Food Security Bill (FSB) – Questions in Air
Food crisis in India is not due to lack of food production as the commoner might think. We have enough food stored in the warehouses, let to be eaten by the rodents. But the real problem lies in the flawed logistics of the food supply and distribution chain. The current Public Distribution System (PDS) needs to be restructured, voice the experts. The FSB proposes to provide the food at the subsidized rate to nearly a two-third of the population.
The real problem lies in proper identification of the beneficiaries in a short span of time, in case if the plans kick starts by August 20th, as the Delhi CM Sheela Dikshit and Punjab CM Hooda insist. In India the states under focus on the scheme are Rajasthan, Uttar Pradesh, Bihar, Orissa and Madhya Pradesh in parts. It also happens that among these Rajasthan, UP and MP is among the most densely populated states of the nations which account for about 45% of the national population. So identifying the right beneficiaries in a short span is next to possible. Even if a mass driven identification process is accelerated in a war footing mode, the validity of the findings could be challenged.
Next is the problem of under nourishment and mal-nourishment in India. This FSB as of now doesn’t have anything to say in this angle. So even if the scheme sees the light the holistic achievement of its aims would not be warranted.
In order to get the scheme that is going to feed a population of about 82 crore, the continual supply of food supply must be ensured. Say, as of now there is no problem with the procurement of the food which could be rooted via the Food Corporation of India or by other agencies. But in case the food production drops how that situation is likely to be managed to keeps the ball rolling? Nothing could be precisely predictable under current volatility of the climate changes.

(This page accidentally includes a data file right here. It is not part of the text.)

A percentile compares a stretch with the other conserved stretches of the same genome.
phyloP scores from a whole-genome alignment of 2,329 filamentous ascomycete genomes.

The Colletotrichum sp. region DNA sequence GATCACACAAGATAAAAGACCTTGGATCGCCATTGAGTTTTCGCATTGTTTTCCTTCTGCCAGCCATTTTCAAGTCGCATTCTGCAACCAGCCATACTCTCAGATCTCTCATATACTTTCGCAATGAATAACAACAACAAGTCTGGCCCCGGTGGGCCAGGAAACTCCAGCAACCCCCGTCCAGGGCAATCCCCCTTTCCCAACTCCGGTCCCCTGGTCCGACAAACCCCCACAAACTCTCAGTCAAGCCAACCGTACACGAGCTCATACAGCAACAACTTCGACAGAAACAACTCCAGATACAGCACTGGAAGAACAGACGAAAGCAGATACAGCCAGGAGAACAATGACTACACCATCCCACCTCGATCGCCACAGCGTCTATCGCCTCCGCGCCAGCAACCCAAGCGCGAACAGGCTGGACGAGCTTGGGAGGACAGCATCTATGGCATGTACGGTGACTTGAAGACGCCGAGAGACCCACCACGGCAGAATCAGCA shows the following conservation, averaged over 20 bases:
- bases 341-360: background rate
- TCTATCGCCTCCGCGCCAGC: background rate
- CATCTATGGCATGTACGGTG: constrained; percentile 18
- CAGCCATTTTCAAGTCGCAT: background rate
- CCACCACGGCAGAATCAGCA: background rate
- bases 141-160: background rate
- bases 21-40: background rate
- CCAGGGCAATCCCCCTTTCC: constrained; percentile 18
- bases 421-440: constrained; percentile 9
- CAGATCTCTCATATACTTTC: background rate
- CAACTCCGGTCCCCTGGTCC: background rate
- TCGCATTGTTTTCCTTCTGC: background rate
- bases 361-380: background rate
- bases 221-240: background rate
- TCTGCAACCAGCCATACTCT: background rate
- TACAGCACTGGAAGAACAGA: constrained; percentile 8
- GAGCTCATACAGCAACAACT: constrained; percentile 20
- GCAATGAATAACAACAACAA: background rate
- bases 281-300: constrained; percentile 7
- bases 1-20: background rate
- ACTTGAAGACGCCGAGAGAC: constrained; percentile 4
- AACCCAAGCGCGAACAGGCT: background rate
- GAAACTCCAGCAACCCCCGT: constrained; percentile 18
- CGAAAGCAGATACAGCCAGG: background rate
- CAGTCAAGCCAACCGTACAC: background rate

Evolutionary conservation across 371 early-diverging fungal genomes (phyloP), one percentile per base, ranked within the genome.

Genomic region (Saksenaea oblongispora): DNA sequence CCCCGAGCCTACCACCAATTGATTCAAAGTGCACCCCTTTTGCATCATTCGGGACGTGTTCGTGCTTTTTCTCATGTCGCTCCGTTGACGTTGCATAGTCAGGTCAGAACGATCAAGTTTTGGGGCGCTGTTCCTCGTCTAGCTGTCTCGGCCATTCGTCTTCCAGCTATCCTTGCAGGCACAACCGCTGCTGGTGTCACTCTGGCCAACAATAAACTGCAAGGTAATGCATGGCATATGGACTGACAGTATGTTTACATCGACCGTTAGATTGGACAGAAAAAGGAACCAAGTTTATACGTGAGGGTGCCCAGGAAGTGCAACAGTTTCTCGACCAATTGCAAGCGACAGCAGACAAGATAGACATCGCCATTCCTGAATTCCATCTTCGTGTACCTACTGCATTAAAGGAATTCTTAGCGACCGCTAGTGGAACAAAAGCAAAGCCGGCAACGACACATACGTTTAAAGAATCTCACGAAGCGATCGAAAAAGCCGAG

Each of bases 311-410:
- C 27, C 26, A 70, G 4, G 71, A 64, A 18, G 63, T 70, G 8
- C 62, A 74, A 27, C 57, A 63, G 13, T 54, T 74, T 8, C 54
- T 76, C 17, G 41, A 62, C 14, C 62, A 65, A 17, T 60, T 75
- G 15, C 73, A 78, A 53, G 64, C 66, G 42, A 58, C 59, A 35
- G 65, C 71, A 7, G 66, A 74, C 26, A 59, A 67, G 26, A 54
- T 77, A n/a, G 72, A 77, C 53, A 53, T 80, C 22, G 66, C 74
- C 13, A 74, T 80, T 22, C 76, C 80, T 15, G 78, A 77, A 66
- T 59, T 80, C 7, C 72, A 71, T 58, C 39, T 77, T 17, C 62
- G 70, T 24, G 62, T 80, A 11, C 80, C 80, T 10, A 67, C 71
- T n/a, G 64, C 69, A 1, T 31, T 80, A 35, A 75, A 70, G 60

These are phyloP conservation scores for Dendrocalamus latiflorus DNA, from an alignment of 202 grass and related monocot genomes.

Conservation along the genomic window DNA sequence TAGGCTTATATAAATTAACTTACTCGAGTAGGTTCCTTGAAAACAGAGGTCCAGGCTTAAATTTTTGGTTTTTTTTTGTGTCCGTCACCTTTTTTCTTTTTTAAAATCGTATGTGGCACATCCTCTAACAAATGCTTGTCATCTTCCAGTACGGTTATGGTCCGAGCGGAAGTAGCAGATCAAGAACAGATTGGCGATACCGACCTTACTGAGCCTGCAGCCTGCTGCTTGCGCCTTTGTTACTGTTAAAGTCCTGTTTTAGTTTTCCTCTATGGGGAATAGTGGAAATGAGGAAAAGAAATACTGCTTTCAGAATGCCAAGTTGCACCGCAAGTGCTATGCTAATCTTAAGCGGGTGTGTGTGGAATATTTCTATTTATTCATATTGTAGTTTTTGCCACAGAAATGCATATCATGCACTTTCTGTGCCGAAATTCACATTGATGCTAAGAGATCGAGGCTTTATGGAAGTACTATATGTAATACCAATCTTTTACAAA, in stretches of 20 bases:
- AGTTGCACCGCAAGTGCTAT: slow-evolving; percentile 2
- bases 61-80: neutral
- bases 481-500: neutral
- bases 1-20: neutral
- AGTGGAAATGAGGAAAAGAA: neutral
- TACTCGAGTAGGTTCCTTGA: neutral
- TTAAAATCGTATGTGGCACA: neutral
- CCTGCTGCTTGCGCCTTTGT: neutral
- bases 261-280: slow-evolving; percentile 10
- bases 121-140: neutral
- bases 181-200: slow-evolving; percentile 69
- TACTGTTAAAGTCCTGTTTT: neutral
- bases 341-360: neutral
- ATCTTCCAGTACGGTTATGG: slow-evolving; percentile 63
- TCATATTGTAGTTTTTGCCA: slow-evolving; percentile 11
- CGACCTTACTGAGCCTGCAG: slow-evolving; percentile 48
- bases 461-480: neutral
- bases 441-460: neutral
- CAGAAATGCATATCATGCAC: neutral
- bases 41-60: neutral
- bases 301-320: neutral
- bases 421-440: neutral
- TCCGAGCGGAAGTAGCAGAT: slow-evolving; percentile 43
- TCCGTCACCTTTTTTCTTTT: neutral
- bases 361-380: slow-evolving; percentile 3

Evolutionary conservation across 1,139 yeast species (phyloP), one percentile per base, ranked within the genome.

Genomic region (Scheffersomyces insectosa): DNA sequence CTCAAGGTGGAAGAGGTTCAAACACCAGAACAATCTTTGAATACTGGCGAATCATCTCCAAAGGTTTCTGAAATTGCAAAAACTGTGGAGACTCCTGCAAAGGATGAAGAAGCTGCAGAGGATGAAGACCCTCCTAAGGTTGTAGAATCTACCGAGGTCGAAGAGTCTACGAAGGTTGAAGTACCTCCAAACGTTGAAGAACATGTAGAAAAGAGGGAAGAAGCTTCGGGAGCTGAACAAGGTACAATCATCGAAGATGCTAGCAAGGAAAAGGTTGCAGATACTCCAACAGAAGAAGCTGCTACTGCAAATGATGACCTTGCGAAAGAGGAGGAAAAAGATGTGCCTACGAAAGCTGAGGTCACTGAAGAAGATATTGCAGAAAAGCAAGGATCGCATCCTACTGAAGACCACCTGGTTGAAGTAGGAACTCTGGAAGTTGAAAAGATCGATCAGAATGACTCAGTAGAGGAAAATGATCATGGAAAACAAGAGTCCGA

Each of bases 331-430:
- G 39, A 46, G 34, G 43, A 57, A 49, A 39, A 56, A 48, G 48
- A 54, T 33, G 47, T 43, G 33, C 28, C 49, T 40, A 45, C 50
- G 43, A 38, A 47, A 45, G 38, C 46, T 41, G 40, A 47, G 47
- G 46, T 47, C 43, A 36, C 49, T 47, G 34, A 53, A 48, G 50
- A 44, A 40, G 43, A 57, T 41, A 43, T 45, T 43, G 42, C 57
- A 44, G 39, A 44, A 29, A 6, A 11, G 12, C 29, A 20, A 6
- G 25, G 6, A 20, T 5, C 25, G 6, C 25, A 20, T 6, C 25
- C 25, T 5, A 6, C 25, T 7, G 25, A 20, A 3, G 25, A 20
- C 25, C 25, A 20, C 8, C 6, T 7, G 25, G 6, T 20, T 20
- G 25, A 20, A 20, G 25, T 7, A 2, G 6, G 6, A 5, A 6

In such a case we would be left with no other choice but to go for importing the food. With the import export graph already not matching up, a heavy additional import for this cause would put burden on money value, weakening it further.
Unlike many other schemes, where funding for the programme is always a collaborative venture of the State and Central Governments, this scheme is to be entirely funded solely by the Central government. If so, how could the financial resource for such a gigantic cost is to be generated?
Apart from the economic perspective of procuring food, especially rice, through imports might trigger a shortage in the global rice market. This is because, the global rice market is thin, and so is likely to destabilize faster.
Lot more questions are in air waiting for an answer. Since the canvas of the scheme is bigger than anything else, incomparable with the models of the past, it is going to be a game never played before.
The current Indian scenario in relation to this topic, against the global backdrop can be understood by mulling over the following data.
- India ranks 66th in the Global Food Index scores 2012( in the ‘availability category), next to Sri Lanka standing at 62th and ahead of Pakistan which finds itself in 75th position. The US tops this chart, followed by Denmark and Norway. China being the best comparable model (in terms of population) stands 39 in the ranking, which should be noted in particular.
- The Global Hunger Index (GHI) score is a comprehensive tool designed to check the intensity hunger globally, calculated each year by the International Food Policy Research Institute. The GHI indicates the successes and failures of nations in hunger reduction. In GHI India has scored 22.9 compared to 30.3 as on 1990. Whereas, comparing the scores with China would leave us sad. China’s score on 2012 is a mere 5.1 compared to the 1990 score, 11.8. The GHI scores are classified as low for scores <=4.9 and 5.0-9.9 is categorized as moderate. While scores 10- 19.9 are termed serious.